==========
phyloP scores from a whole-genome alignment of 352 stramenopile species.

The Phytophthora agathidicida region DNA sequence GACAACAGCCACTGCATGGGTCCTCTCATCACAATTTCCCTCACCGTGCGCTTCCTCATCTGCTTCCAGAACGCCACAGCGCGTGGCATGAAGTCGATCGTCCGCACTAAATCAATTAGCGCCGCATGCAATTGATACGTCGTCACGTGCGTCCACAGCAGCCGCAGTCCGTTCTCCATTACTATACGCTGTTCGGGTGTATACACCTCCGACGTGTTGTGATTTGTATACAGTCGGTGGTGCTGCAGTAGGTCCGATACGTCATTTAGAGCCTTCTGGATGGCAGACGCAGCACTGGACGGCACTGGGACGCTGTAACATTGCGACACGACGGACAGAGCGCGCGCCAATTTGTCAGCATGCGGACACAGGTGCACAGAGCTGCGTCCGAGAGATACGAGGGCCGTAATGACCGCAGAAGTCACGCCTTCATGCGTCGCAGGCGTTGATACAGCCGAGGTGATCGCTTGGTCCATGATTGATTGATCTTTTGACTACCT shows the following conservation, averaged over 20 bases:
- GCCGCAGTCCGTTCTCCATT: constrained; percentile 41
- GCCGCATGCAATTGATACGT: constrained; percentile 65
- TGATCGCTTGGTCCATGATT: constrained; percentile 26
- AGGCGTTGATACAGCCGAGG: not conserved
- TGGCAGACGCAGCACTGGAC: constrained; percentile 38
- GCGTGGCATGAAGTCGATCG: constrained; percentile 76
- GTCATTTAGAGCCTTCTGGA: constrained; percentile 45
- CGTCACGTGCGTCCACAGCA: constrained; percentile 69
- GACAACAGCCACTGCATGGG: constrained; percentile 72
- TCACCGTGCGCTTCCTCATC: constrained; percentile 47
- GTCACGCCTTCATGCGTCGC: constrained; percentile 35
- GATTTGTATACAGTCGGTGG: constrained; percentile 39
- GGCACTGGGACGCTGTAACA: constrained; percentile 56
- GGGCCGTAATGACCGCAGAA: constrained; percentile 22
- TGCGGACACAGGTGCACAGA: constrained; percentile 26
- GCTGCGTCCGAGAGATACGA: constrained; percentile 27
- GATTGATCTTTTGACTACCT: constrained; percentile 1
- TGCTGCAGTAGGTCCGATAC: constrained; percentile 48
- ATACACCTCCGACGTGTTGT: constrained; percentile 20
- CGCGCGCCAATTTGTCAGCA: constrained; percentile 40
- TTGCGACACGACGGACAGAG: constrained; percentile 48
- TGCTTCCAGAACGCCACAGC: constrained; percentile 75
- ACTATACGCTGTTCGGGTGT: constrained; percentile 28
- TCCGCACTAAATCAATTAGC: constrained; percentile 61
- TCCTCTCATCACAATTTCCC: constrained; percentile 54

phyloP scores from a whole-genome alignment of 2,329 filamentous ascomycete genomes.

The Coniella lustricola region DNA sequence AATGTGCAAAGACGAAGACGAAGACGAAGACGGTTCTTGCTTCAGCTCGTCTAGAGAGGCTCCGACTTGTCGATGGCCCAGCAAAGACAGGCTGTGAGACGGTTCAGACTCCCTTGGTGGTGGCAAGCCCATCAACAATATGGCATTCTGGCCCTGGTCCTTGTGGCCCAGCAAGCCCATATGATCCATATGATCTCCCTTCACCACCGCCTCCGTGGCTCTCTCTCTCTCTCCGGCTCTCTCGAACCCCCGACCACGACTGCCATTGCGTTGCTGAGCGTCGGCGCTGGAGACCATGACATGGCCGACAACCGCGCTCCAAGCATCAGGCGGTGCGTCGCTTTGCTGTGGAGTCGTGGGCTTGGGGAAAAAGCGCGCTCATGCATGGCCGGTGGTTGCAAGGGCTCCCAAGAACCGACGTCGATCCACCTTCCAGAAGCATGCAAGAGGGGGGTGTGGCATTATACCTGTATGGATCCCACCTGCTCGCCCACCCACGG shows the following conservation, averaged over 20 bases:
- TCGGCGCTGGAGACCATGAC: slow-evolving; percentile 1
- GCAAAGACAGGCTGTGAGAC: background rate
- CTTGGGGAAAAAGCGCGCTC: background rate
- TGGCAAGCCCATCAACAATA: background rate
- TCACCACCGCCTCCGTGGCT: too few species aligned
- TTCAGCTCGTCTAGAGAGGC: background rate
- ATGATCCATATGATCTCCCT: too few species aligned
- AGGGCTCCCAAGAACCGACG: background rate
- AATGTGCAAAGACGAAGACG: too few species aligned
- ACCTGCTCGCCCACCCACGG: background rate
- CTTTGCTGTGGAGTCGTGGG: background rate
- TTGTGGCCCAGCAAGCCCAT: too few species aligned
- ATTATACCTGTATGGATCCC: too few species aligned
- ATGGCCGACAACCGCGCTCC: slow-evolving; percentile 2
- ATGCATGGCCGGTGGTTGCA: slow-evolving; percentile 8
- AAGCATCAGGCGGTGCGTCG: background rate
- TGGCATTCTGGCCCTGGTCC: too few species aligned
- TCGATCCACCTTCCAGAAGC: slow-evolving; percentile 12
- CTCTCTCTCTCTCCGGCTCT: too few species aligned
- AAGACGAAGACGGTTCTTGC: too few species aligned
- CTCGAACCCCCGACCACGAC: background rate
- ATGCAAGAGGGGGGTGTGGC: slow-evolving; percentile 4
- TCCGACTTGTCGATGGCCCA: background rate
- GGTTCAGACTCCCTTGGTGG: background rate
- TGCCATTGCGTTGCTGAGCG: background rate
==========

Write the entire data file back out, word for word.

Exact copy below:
phyloP scores from a whole-genome alignment of 352 stramenopile species.

The Phytophthora agathidicida region DNA sequence GACAACAGCCACTGCATGGGTCCTCTCATCACAATTTCCCTCACCGTGCGCTTCCTCATCTGCTTCCAGAACGCCACAGCGCGTGGCATGAAGTCGATCGTCCGCACTAAATCAATTAGCGCCGCATGCAATTGATACGTCGTCACGTGCGTCCACAGCAGCCGCAGTCCGTTCTCCATTACTATACGCTGTTCGGGTGTATACACCTCCGACGTGTTGTGATTTGTATACAGTCGGTGGTGCTGCAGTAGGTCCGATACGTCATTTAGAGCCTTCTGGATGGCAGACGCAGCACTGGACGGCACTGGGACGCTGTAACATTGCGACACGACGGACAGAGCGCGCGCCAATTTGTCAGCATGCGGACACAGGTGCACAGAGCTGCGTCCGAGAGATACGAGGGCCGTAATGACCGCAGAAGTCACGCCTTCATGCGTCGCAGGCGTTGATACAGCCGAGGTGATCGCTTGGTCCATGATTGATTGATCTTTTGACTACCT shows the following conservation, averaged over 20 bases:
- GCCGCAGTCCGTTCTCCATT: constrained; percentile 41
- GCCGCATGCAATTGATACGT: constrained; percentile 65
- TGATCGCTTGGTCCATGATT: constrained; percentile 26
- AGGCGTTGATACAGCCGAGG: not conserved
- TGGCAGACGCAGCACTGGAC: constrained; percentile 38
- GCGTGGCATGAAGTCGATCG: constrained; percentile 76
- GTCATTTAGAGCCTTCTGGA: constrained; percentile 45
- CGTCACGTGCGTCCACAGCA: constrained; percentile 69
- GACAACAGCCACTGCATGGG: constrained; percentile 72
- TCACCGTGCGCTTCCTCATC: constrained; percentile 47
- GTCACGCCTTCATGCGTCGC: constrained; percentile 35
- GATTTGTATACAGTCGGTGG: constrained; percentile 39
- GGCACTGGGACGCTGTAACA: constrained; percentile 56
- GGGCCGTAATGACCGCAGAA: constrained; percentile 22
- TGCGGACACAGGTGCACAGA: constrained; percentile 26
- GCTGCGTCCGAGAGATACGA: constrained; percentile 27
- GATTGATCTTTTGACTACCT: constrained; percentile 1
- TGCTGCAGTAGGTCCGATAC: constrained; percentile 48
- ATACACCTCCGACGTGTTGT: constrained; percentile 20
- CGCGCGCCAATTTGTCAGCA: constrained; percentile 40
- TTGCGACACGACGGACAGAG: constrained; percentile 48
- TGCTTCCAGAACGCCACAGC: constrained; percentile 75
- ACTATACGCTGTTCGGGTGT: constrained; percentile 28
- TCCGCACTAAATCAATTAGC: constrained; percentile 61
- TCCTCTCATCACAATTTCCC: constrained; percentile 54

phyloP scores from a whole-genome alignment of 2,329 filamentous ascomycete genomes.

The Coniella lustricola region DNA sequence AATGTGCAAAGACGAAGACGAAGACGAAGACGGTTCTTGCTTCAGCTCGTCTAGAGAGGCTCCGACTTGTCGATGGCCCAGCAAAGACAGGCTGTGAGACGGTTCAGACTCCCTTGGTGGTGGCAAGCCCATCAACAATATGGCATTCTGGCCCTGGTCCTTGTGGCCCAGCAAGCCCATATGATCCATATGATCTCCCTTCACCACCGCCTCCGTGGCTCTCTCTCTCTCTCCGGCTCTCTCGAACCCCCGACCACGACTGCCATTGCGTTGCTGAGCGTCGGCGCTGGAGACCATGACATGGCCGACAACCGCGCTCCAAGCATCAGGCGGTGCGTCGCTTTGCTGTGGAGTCGTGGGCTTGGGGAAAAAGCGCGCTCATGCATGGCCGGTGGTTGCAAGGGCTCCCAAGAACCGACGTCGATCCACCTTCCAGAAGCATGCAAGAGGGGGGTGTGGCATTATACCTGTATGGATCCCACCTGCTCGCCCACCCACGG shows the following conservation, averaged over 20 bases:
- TCGGCGCTGGAGACCATGAC: slow-evolving; percentile 1
- GCAAAGACAGGCTGTGAGAC: background rate
- CTTGGGGAAAAAGCGCGCTC: background rate
- TGGCAAGCCCATCAACAATA: background rate
- TCACCACCGCCTCCGTGGCT: too few species aligned
- TTCAGCTCGTCTAGAGAGGC: background rate
- ATGATCCATATGATCTCCCT: too few species aligned
- AGGGCTCCCAAGAACCGACG: background rate
- AATGTGCAAAGACGAAGACG: too few species aligned
- ACCTGCTCGCCCACCCACGG: background rate
- CTTTGCTGTGGAGTCGTGGG: background rate
- TTGTGGCCCAGCAAGCCCAT: too few species aligned
- ATTATACCTGTATGGATCCC: too few species aligned
- ATGGCCGACAACCGCGCTCC: slow-evolving; percentile 2
- ATGCATGGCCGGTGGTTGCA: slow-evolving; percentile 8
- AAGCATCAGGCGGTGCGTCG: background rate
- TGGCATTCTGGCCCTGGTCC: too few species aligned
- TCGATCCACCTTCCAGAAGC: slow-evolving; percentile 12
- CTCTCTCTCTCTCCGGCTCT: too few species aligned
- AAGACGAAGACGGTTCTTGC: too few species aligned
- CTCGAACCCCCGACCACGAC: background rate
- ATGCAAGAGGGGGGTGTGGC: slow-evolving; percentile 4
- TCCGACTTGTCGATGGCCCA: background rate
- GGTTCAGACTCCCTTGGTGG: background rate
- TGCCATTGCGTTGCTGAGCG: background rate